COMPUTER INTERFACES: James Lileks mentions computer interfaces in his Bleat today, and I wanted to comment briefly since this touches on one my my major interests. In his final three paragraphs, Mr. Lileks says:
If you opened your desk drawer and saw a floating maelstrom of recent bank statements and insurance bills, it wouldn’t help you find a receipt from 2001. You’d want to say the name of the paper you requested and have it pop out of whatever folder you’d put it in.
So either we breed supersmart hamsters that can throw up the relevant piece of paper on demand, or we work on voice recognition, or we learn to parse marching index cards.
I’ll chose the middle option. I love my computer. I already talk to it. How sweet will be the day when it listens, and replies.
He may not realize that the type of performance he desires is not dependent on mere voice recognition, but will also require the development of supersmart hamsters -- useful AI. Voice recognition is reletively mature, but the AI required behind the scenes to yield such spectacular results does not yet exist.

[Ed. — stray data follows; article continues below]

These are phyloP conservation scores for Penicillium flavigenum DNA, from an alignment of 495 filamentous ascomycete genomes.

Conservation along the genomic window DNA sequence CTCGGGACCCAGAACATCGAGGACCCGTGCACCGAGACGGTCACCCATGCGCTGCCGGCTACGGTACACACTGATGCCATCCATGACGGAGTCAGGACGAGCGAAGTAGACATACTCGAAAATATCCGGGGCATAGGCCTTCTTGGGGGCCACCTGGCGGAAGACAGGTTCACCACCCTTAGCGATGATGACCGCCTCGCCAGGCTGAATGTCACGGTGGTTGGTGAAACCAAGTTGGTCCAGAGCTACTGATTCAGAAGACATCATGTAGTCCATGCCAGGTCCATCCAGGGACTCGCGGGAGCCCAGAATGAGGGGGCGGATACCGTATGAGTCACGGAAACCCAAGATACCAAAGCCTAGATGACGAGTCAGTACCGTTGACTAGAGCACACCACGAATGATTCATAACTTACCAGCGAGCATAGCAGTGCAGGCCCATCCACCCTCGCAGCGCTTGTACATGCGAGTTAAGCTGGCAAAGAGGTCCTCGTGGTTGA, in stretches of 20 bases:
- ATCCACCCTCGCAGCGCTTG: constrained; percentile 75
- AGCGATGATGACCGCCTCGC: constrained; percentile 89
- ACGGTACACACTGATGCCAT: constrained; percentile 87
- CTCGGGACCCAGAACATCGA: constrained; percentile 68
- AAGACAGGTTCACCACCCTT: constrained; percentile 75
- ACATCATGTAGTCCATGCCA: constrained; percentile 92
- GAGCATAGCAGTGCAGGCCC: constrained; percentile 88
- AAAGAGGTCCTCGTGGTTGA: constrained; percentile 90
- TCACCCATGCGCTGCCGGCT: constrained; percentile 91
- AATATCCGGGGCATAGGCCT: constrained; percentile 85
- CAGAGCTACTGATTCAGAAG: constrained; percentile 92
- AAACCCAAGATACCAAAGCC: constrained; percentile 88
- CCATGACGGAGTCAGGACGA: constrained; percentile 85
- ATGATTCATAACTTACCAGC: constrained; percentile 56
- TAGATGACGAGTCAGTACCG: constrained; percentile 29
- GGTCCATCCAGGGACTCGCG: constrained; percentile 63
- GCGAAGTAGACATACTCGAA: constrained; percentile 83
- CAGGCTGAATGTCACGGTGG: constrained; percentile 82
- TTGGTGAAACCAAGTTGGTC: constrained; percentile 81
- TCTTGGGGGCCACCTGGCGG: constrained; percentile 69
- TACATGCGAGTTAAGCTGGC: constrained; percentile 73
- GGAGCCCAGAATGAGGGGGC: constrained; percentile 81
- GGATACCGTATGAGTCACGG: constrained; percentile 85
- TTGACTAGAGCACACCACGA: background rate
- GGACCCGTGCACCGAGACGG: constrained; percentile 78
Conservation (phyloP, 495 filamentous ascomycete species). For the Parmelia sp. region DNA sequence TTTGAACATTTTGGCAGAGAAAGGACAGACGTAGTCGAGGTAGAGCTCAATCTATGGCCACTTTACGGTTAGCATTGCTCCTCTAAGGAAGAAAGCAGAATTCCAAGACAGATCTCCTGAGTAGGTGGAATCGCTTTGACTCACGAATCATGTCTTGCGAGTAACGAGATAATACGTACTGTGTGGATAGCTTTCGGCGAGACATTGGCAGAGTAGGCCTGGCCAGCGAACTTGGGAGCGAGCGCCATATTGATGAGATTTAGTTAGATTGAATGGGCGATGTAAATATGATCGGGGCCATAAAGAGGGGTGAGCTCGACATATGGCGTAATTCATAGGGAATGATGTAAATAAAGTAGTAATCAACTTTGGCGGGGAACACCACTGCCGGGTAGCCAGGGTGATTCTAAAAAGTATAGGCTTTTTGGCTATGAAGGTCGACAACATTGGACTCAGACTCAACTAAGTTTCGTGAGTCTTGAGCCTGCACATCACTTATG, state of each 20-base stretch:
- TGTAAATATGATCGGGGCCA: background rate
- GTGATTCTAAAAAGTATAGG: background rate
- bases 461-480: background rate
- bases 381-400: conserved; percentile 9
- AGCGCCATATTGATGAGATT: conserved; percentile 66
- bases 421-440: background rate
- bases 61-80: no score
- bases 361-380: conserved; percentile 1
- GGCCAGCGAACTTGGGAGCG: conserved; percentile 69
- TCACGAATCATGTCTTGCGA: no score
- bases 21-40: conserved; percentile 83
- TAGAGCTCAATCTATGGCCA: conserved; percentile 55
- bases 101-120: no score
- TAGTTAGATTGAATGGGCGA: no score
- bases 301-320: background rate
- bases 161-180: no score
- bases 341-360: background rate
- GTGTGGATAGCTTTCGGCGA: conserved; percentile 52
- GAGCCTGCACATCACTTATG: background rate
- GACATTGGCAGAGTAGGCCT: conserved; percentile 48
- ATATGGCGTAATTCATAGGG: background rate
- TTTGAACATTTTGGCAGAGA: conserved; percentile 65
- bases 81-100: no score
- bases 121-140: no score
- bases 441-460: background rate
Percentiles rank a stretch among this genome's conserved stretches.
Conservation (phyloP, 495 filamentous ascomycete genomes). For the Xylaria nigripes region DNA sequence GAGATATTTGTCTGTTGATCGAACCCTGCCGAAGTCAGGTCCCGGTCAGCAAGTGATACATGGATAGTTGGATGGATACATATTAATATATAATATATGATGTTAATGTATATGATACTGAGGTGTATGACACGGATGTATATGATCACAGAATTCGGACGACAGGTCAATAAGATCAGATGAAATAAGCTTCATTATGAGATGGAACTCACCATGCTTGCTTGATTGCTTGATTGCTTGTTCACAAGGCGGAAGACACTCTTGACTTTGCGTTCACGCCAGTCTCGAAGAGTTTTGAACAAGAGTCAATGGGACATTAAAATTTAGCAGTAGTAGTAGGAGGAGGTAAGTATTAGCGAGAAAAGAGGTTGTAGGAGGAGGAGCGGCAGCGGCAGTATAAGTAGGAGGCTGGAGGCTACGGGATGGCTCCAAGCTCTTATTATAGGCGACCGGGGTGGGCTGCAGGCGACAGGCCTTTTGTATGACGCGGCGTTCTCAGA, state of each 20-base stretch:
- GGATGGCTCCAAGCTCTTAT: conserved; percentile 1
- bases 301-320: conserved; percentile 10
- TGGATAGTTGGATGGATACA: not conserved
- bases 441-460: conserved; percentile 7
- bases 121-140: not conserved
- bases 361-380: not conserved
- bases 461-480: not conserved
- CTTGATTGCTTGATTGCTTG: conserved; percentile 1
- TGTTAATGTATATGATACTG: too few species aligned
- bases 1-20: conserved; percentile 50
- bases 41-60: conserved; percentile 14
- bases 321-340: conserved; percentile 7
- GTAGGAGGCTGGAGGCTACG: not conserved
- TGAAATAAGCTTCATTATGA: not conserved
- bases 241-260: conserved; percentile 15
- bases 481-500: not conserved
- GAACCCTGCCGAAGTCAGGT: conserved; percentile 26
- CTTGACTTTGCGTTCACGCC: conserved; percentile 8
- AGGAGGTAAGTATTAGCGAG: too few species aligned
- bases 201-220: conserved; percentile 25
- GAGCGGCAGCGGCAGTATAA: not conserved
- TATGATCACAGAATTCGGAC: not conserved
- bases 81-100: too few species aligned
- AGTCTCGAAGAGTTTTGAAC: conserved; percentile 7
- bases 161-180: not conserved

In the process of earning my PhD in artificial intelligence, I've refined my expectations for the future of AI. Sure, machines like HAL or Johnny 5 would be fascinating, but I don't think the true promise of AI lies in self-aware machines. Consider instead HAL's initial job description: it was designed to add a layer of abstraction to the otherwise complicated task of operating the spacecraft. The task would otherwise be impossible for two astronauts; the International Space Station requires a crew of three just to stay in low-earth orbit. With HAL's assistance the task of maintaining the ship was vastly simplified by leaving the details to the computer.
This is my hope for the future of AI in the real world. Forget about sentient robots that are indistinguiable from humans... what's the point? Instead, AI research should focus on assisting humans with their daily activities. One of the only areas in which computers surpass humans is in data management, and this strength should be harnessed to abstract-away many of the trivial details that consume our time. Consider the simple task of buying groceries. A sufficient articifially intelligent agent could handle the job more capably than a human can, by comparing food prices, keeping track of household inventory, observing consumption trends among household members, and then ordering the necessary food.
If it's done right, the homeowner may never have to intervene other than to tweak preferences or make special requests.